John McIntyre tells us that Martha Brockenbrough (from the Society for the Promotion of Good Grammar) wrote to the chairman of the Toronto Maple Leafs hockey team to complain about "their irresponsible plural." I guess this is the letter, where she complains that it should be Maple Leaves.
Steven Pinker talks about this in chapter 5 of The Language Instinct - in fact he explains why Maple Leafs is pluralized the way it is.
English has two kinds of compounds: exocentric or headless compounds and headed compounds. Headless compounds are compound words where the meaning is not specified by any of the parts:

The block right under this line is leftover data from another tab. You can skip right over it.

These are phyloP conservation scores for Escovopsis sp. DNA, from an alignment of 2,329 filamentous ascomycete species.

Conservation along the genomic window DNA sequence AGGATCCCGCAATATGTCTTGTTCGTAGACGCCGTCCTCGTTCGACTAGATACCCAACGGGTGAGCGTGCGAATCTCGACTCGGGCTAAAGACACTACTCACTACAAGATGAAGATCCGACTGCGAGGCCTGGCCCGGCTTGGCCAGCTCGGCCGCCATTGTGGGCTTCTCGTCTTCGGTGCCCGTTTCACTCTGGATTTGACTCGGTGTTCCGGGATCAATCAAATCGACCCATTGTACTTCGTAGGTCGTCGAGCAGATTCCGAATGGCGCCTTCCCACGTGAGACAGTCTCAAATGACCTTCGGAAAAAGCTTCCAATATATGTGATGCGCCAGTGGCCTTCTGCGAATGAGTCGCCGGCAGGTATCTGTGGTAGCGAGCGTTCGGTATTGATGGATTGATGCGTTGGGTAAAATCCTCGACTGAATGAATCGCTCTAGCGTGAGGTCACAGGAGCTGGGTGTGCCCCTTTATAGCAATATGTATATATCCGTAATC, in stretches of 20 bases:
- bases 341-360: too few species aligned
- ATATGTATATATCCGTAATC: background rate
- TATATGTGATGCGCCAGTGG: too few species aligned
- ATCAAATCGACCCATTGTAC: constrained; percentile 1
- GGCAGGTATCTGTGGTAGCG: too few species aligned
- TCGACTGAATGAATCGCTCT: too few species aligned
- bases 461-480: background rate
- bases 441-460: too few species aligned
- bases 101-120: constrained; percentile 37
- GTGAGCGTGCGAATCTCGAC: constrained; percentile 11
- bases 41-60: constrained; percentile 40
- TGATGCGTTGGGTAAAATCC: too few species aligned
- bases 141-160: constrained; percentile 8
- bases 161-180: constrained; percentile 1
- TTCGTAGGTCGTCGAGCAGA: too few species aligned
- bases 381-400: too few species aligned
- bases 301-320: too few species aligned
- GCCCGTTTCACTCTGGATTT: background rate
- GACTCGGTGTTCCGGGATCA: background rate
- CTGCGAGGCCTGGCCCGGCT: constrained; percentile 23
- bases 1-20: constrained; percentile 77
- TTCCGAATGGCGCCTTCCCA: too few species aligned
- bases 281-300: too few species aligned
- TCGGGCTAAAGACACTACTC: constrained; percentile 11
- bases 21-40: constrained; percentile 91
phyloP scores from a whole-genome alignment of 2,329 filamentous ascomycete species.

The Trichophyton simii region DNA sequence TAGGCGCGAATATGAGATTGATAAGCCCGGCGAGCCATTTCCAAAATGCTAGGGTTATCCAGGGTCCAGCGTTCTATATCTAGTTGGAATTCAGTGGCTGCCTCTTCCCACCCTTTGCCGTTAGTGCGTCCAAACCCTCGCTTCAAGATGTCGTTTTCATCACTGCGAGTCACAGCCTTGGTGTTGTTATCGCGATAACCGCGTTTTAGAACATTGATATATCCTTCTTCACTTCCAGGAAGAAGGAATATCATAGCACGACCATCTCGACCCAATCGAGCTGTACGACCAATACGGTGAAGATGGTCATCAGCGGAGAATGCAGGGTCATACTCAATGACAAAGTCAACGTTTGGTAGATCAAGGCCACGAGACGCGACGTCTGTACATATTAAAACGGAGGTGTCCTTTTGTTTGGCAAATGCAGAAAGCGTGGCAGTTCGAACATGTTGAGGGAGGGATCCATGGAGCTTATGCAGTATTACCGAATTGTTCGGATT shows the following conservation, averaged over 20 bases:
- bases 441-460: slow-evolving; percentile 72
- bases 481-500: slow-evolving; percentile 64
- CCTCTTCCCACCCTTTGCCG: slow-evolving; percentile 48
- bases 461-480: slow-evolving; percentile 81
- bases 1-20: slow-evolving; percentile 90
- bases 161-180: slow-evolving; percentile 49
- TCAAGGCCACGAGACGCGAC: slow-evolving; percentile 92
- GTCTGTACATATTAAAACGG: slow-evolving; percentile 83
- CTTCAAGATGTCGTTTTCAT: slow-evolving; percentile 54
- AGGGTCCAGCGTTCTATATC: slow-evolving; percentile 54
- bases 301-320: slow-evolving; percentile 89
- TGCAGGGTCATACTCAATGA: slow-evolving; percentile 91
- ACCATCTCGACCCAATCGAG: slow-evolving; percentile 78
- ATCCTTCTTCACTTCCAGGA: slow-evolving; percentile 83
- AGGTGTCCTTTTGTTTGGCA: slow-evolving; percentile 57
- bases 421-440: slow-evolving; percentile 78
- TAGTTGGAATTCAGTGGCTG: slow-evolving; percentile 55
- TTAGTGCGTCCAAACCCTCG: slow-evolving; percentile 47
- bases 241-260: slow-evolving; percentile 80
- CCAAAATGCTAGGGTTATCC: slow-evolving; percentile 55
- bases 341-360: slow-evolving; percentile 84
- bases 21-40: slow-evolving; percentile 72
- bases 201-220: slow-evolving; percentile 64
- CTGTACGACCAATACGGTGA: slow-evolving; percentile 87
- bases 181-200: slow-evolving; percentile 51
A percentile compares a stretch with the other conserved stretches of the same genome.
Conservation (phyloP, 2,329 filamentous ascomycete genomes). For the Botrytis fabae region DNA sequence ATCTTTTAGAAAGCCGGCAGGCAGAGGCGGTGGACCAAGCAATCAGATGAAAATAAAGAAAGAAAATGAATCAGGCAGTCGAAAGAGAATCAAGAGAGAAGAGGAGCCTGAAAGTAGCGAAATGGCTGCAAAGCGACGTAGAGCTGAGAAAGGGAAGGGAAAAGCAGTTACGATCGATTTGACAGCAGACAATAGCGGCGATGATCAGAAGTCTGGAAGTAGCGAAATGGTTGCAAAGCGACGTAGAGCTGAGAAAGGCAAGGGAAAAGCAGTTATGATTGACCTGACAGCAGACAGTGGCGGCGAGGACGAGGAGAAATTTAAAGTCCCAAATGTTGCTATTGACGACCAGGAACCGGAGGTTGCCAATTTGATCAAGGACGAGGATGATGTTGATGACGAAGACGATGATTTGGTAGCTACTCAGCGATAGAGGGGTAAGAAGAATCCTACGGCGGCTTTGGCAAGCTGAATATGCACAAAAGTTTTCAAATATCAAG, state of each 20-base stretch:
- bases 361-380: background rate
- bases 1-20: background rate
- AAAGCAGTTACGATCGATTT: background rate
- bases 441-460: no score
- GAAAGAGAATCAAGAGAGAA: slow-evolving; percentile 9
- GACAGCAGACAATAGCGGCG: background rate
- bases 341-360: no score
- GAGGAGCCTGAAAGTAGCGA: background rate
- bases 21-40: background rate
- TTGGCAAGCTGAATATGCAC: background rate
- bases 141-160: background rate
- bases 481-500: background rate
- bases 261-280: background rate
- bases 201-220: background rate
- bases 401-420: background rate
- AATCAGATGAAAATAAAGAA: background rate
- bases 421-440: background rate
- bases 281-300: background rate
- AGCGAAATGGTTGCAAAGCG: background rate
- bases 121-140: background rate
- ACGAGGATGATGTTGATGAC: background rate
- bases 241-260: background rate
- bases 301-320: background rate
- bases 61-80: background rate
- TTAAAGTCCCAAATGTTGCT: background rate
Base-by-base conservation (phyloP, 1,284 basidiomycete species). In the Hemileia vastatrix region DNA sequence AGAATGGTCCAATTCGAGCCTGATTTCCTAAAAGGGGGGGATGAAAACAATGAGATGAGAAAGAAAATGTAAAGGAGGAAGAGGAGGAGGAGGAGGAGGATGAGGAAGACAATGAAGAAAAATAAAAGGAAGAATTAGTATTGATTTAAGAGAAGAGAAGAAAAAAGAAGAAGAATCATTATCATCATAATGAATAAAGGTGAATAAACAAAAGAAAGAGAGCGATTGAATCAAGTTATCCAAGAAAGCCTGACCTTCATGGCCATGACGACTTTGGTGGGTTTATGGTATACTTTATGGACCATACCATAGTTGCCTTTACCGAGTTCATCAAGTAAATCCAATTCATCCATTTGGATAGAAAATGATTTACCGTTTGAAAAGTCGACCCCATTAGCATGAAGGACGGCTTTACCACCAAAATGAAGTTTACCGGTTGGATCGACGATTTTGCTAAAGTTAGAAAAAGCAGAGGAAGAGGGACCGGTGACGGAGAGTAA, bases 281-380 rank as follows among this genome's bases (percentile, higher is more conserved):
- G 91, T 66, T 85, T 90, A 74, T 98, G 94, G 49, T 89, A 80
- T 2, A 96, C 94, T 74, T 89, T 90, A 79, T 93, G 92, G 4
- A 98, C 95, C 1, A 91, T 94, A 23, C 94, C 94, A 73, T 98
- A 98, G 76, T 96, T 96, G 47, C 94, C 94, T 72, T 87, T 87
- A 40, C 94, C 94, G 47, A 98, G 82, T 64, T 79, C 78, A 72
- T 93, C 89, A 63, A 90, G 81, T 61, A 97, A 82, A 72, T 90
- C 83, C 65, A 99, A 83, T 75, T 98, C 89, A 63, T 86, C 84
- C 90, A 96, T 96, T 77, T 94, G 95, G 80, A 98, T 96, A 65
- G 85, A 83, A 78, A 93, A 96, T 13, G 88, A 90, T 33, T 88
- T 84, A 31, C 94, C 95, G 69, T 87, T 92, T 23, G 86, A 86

A flatfoot is not a foot, a still life is not a kind of life, a sabre tooth is not a kind of tooth (it's a prehistoric tiger), and a Maple Leaf is not a kind of leaf. Compare this with headed compounds, where the meaning of the whole compound is specified by the head word:
... which are kinds of houses, boards, and birds respectively.
Headless and headed compounds behave differently. Headless compounds are usually pluralized by adding s. It's as if the headless compound is an indivisible unit, and the plural marker can't see inside it to pluralize it according to the how the head word is normally pluralized. As Pinker says, "If low-life does not get its meaning from life, it cannot get its plural from life either." So our headless compounds above are pluralized like this:
and not like this:
On the other hand, headed compounds form their plurals the same way their head words form their plurals. So the headed compound "maple leaf" - a kind of leaf - is pluralized "maple leaves".